Active PAI-1 as marker for venous thromboembolism: case-control study using a comprehensive panel of PAI-1 and TAFI assays.Thromb Res. 2014 Nov; 134(5):1097-102.TR
Both activated Thrombin Activatable Fibrinolysis Inhibitor (TAFI) and active Plasminogen Activator Inhibitor-1 (PAI-1) attenuate fibrinolysis and may therefore contribute to the pathophysiology of Venous ThromboEmbolism (VTE). Whether increased TAFI and/or PAI-1 concentrations are associated with VTE is unclear.
To study an association of impaired fibrinolysis and VTE using a comprehensive panel of in-house developed assays measuring intact TAFI, activation peptide of TAFI (AP-TAFI), PAI-1 antigen, endogenous PAI-1:t-PA complex (PAI-1:t-PA) and active PAI-1 levels in 102 VTE patients and in 113 healthy controls (HC).
Active PAI-1 was significantly higher in VTE patients compared to HC (20.9 [9.6-37.8] ng/ml vs. 6.2 [3.5-9.7] ng/ml, respectively). Active PAI-1 was the best discriminator with an area under the ROC curve and 95% confidence interval (AUROC [95%CI]) of 0.84 [0.79-0.90] compared to 0.75 [0.68-0.72] for PAI-1:t-PA, 0.65 [0.58-0.73] for PAI-1 antigen, 0.62 [0.54-0.69] for AP-TAFI and 0.51 [0.44-0.59] for intact TAFI. Using ROC analysis, we defined an optimal cut-off of 12.8 ng/ml for active PAI-1, with corresponding sensitivity of 71 [61-79] % and specificity of 89 [82-94] %. A lack of association with the time between VTE event and sample collection or with the intake of anticoagulant treatment suggests that active PAI-1 levels are sustainable high in VTE patients.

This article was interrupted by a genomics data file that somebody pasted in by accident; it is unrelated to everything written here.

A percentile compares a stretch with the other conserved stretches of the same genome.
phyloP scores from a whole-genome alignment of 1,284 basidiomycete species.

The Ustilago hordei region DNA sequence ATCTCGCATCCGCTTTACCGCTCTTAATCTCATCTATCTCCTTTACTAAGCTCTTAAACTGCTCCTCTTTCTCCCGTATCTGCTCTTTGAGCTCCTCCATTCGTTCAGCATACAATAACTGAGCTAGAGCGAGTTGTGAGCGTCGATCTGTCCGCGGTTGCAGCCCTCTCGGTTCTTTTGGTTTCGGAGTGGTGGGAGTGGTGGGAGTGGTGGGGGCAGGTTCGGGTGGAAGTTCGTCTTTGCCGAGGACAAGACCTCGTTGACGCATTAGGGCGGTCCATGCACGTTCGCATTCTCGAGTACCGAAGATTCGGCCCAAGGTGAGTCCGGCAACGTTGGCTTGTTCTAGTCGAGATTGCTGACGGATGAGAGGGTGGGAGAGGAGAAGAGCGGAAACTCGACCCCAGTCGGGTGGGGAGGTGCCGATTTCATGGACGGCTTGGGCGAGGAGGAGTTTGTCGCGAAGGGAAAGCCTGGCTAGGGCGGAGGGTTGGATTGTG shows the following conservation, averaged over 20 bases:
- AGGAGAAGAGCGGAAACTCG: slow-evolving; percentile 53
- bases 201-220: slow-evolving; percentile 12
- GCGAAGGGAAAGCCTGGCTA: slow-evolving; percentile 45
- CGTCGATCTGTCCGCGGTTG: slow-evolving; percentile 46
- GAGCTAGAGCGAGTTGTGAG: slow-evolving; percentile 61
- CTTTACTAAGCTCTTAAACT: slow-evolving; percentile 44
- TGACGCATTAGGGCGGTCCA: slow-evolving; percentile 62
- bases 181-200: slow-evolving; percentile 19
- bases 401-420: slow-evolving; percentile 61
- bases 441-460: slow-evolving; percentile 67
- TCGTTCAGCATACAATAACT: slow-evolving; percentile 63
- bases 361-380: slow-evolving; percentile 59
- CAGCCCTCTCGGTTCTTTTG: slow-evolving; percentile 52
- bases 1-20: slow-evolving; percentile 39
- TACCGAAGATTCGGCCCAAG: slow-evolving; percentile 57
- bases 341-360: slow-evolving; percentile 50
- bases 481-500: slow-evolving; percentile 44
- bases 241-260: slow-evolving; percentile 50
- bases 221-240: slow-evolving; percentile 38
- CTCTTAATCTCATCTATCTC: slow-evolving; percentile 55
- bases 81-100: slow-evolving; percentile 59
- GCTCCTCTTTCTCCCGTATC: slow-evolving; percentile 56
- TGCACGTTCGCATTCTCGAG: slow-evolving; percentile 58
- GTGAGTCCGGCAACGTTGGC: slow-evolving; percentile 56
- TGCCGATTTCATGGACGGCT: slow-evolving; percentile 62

This case-control study emphasizes the clinical importance of measuring active PAI-1 instead of PAI-1 antigen and identifies active PAI-1 as a potential marker of VTE. Prognostic studies will need to address the clinical significance of active PAI-1 as biomarker.